The rural areas contained 95 per cent of Hindu population. After two centuries of cruel subjection, the Hindus in the state had over the period developed an underdog mentality. In this connection it would be advisable for the votaries of vote-banks to read some of the insightful observations made by K.M. Munshi when he was Agent General of the Indian Government in Hyderabad before the police action of 1948. He says, in his book, The End of an Era: ?It (the underdog mentality) was found even in the ranks of the highly educated. None of them dared to point a finger at the Nizam or the Muslim officers or at the Muslims as a community. They had developed protective colours like the chameleon to secure official favours.?
While this was so on the economic front, the Majlis-i-Ittehad-ul-Mussalmeen hatched up a stratagem to convert Hindus to Islam with the sole object of reducing the Hindu majority. This move had the blessings of the Nizam. What was more, the Hindus were also prvented from building or repairing temples where the Muslims resided. The suppression of the majority community in the 1920s and 1930s reminds one of what the Muslim rulers did to the Hindu community in many other parts of India during the medieval period. The inference is clear: So far as the Hindus were concerned, the medieval period in Indian history ended in Hyderabad only in 1948, after the belated police action.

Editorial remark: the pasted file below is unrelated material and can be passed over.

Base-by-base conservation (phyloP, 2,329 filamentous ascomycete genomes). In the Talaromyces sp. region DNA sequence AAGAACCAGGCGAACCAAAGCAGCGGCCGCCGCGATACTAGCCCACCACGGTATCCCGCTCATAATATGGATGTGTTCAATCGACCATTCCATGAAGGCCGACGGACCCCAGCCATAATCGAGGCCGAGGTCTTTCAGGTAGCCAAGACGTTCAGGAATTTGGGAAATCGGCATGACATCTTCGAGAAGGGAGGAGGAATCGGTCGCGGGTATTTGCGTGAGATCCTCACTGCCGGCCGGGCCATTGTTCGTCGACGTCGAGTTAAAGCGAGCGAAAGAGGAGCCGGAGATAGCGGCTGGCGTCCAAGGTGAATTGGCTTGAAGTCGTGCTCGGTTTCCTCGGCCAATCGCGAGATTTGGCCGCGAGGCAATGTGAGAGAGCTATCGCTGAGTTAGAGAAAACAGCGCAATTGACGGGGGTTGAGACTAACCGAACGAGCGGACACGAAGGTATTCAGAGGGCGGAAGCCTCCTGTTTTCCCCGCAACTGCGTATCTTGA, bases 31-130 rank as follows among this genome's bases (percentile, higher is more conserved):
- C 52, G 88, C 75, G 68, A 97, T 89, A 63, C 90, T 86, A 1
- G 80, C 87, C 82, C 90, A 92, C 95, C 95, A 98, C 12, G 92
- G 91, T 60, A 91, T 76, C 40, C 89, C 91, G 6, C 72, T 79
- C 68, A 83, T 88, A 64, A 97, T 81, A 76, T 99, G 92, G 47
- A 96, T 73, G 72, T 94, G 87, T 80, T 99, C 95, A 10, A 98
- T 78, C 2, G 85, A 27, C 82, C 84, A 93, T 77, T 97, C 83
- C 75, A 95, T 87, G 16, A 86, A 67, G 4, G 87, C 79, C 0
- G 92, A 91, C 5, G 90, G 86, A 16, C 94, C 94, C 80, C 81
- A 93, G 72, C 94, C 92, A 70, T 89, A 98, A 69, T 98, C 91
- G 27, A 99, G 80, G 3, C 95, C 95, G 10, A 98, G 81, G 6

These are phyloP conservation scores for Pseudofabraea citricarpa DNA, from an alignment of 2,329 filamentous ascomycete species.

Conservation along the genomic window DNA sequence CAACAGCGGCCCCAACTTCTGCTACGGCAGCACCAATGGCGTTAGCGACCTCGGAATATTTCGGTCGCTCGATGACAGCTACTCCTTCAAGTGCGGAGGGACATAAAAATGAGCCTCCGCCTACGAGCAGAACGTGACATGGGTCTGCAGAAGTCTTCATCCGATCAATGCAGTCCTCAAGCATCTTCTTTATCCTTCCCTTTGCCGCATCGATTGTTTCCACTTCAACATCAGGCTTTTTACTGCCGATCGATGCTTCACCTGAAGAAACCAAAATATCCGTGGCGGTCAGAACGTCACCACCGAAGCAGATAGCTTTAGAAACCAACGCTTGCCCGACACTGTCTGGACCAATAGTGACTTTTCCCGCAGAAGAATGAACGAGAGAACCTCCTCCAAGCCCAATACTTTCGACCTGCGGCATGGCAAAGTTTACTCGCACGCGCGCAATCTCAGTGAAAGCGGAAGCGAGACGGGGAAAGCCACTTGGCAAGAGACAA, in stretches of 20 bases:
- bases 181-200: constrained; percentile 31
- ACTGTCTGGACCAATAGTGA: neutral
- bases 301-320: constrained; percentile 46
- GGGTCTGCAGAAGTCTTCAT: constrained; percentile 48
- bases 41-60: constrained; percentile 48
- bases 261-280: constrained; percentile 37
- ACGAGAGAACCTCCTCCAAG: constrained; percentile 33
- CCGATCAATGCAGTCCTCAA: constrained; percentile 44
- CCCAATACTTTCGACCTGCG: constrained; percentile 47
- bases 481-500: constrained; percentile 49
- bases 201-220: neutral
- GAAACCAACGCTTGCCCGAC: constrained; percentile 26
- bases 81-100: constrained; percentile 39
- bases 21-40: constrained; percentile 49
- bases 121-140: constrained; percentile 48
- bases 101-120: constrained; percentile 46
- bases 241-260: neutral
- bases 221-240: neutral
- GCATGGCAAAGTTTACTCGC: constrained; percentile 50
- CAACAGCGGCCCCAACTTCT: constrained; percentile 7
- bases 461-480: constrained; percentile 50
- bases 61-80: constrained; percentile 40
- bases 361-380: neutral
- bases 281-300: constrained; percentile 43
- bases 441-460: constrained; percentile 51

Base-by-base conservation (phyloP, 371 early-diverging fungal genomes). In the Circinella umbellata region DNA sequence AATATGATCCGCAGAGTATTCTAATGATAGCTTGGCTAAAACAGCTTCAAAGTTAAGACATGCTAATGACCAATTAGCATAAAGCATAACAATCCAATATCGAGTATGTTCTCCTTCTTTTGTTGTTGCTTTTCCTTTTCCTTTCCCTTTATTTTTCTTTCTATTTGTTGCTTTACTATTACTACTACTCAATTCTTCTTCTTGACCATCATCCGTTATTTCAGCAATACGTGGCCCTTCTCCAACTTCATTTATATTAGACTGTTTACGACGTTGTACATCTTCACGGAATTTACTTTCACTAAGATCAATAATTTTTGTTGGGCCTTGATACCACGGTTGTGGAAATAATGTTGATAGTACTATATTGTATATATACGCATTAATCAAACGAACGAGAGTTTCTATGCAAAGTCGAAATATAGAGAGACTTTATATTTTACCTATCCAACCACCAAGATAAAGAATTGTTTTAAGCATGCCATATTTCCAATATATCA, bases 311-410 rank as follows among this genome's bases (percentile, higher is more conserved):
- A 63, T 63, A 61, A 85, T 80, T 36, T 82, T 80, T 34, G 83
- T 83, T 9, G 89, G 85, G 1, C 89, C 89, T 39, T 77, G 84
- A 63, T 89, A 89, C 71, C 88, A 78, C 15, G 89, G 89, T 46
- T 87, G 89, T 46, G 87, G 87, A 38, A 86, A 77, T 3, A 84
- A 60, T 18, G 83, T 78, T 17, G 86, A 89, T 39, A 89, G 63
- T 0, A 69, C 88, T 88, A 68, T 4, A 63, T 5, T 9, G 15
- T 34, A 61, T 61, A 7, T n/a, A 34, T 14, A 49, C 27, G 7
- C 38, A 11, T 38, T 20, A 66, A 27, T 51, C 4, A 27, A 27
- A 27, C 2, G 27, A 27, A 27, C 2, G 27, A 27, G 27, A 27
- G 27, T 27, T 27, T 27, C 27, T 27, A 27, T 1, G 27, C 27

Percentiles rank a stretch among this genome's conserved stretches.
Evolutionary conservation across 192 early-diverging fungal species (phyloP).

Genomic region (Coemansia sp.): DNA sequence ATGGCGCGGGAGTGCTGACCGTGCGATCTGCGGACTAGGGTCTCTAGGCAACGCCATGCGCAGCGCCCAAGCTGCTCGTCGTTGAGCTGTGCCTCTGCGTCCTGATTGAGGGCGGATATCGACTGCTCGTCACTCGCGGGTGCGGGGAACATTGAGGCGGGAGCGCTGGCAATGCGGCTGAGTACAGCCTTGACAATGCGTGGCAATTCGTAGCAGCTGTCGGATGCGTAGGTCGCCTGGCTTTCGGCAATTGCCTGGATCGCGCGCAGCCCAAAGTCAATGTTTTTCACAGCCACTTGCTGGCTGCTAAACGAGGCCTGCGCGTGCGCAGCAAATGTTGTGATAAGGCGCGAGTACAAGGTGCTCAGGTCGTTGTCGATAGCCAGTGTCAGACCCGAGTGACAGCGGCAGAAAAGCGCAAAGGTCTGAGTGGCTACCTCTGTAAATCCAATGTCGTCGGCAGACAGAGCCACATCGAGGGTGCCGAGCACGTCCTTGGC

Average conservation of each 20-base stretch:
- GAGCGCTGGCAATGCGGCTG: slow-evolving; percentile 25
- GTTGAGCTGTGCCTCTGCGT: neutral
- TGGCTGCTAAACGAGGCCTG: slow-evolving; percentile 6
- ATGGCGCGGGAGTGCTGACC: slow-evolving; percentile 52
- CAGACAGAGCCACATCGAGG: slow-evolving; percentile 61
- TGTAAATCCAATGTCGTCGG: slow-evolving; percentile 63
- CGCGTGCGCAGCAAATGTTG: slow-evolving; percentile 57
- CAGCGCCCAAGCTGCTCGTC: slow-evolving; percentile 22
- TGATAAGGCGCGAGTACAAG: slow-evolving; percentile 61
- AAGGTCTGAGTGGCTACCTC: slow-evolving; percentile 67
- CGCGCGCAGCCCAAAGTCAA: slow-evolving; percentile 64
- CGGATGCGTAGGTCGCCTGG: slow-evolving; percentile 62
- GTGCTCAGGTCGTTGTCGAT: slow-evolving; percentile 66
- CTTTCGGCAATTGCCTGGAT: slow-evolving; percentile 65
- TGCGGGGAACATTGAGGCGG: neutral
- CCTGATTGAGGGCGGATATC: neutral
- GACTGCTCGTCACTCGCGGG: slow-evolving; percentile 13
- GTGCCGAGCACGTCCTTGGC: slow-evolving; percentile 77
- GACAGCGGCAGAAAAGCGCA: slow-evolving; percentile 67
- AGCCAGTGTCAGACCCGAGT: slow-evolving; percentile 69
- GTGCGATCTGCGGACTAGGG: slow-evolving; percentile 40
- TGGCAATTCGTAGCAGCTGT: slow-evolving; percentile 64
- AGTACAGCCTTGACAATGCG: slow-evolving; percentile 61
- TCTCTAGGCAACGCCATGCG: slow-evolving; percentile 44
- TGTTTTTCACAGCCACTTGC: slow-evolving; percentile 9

It is a fact that there is widespread poverty among Muslims. But this is not something peculiar only to that community. After Hyderabad'saccession to the Indian Union, large numbers of affluent Muslims migrated to Pakistan, making the pockets of poverty among the Muslims more visible. With this exodus, many prosperous-looking localities in Hyderabad, especially in the old city, became desolate.
Concessions to poor Muslims are unobjectionable. But what should not be lost sight of is the monumental institutionalised injustice done to the Hindu community in the past under the Nizam. The unabated appeasement of the minorities has already given rise to divisive tendencies in India. The economic criterion should be substituted with religion-based concessions. The Congress party in Andhra Pradesh is trifling with the interests and feelings of the Hindu community, which is right now in the process of emancipating itself from the quagmire of backwardness caused by centuries of Muslim tyranny.
The competitive patronage to garner votes must end. The responsibility for this Gargantuan task devolves on the judiciary. The High Court verdict in Andhra Pradesh should be an eye-opener for short-sighted politicians of all hues.When the Government of India Act of 1935 conceded provincial autonomy in British India, a similar demand was made in the Indian states. In 1937, the Nizam dilatorily set up a Reforms Committee with a view to associating different interests of the state with his government.
(The author is a freelance journalist and Visiting Lecturer in Journalism, Bhavan'sCollege, Hyderabad.)